Undersigning has left Georgia where it is in 2015. Eight true freshmen played at least 10% of the snaps on defense two weeks ago for the Dawgs, with four over half. QB Greyson Lambert was eventually protected and vanished playcalling-wise because of the fear—with a good deal of backing to it, mind you—that he couldn’t be expected to make reasonable decisions. This, a year after Georgia started a senior eunuch under center. These are the signs of a program in a figure-things-out rebuilding mode, not one expected to contend for division titles and more every year.

Aaron Murray. Todd Gurley. Keith Marshall. Nick Chubb. Justin Scott-Wesley. Malcolm Mitchell. Michael Bennett. Jay Rome. Other than often being awesome players in Athens, what do they all have in common? Horrific, career-altering injuries, ranging from requiring months of rehabilitation to straight up making a player quit football. Football is luck. Stuff happens. World War I had better turf than Neyland Stadium in 2013, and the SEC never, ever, ever protected Aaron Murray from a Ryan’s Buffet of late hits and cheap shots, the last of which tore an ACL. My bitterness aside, the lack of conditioning smarts on this team couldn’t be more evident. Strength and conditioning in the year 2015 is more an exact science than ever, but for the longest time, Georgia’s S&C staff has operated like a cross between a Civil War medic unit and a 1920s YMCA. Instead of pressing for a staff full of analytics nerds and fitness freaks, Richt opted to give the chief position to a legacy hire who went old school with training and stayed there. Would specialized, smarter training have saved the Dawgs from an ACL tear plague? Your answer may vary from “we’ll never know” to “it certainly would’ve,” which is cause enough in my mind to make the commitment to change.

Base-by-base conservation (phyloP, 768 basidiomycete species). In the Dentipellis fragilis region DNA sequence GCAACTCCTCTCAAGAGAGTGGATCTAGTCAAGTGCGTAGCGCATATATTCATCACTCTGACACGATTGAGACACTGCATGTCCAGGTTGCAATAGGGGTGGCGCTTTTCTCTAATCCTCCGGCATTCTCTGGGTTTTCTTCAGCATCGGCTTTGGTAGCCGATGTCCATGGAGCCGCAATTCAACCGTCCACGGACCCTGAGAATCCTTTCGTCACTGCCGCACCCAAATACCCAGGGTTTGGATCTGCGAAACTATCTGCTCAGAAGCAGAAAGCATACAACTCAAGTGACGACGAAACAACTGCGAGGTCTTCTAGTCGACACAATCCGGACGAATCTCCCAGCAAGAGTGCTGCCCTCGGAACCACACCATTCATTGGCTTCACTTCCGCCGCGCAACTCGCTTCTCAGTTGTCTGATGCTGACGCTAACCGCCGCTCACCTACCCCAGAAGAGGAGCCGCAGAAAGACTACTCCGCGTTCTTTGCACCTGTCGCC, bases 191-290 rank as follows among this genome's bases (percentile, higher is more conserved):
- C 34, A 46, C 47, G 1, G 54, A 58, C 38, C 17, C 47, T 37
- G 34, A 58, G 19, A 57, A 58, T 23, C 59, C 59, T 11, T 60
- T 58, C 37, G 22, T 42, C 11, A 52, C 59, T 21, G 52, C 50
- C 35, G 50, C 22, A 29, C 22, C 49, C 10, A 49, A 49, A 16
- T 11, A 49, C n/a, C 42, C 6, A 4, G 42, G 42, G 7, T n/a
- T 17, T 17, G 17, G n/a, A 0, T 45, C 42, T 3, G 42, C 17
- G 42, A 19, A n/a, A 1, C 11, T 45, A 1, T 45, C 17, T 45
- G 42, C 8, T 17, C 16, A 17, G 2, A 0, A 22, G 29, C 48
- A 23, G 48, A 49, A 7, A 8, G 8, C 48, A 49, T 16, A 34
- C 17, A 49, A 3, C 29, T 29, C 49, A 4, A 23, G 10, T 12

This is all on Richt. But his bosses in the Athletic Department have been just as lost.

There are no academic scandals, there are no booster improprieties, there is no NCAA breathing down Georgia’s neck, and yet, the program has cowered like all of these are happening. Players lose a big chunk of the season for smoking weed, and are booted off the team for doing it a second time. The football program kneels and whimpers to University Police, not the other way around. Imagine a Nick Saban player being arrested for “emerging from an alley” or for declining to give his middle name to Tuscaloosa PD. Imagine an LSU player getting tossed off the team for smoking pot twice, rather than the 40 or whatever times it was that did in the Honey Badger. Imagine Nick Marshall going from Auburn to Georgia, instead of the other way around. I’m not saying the Georgia brass should ignore malfeasance. But it shouldn’t be this aggressive, hyper-moralist scold, either.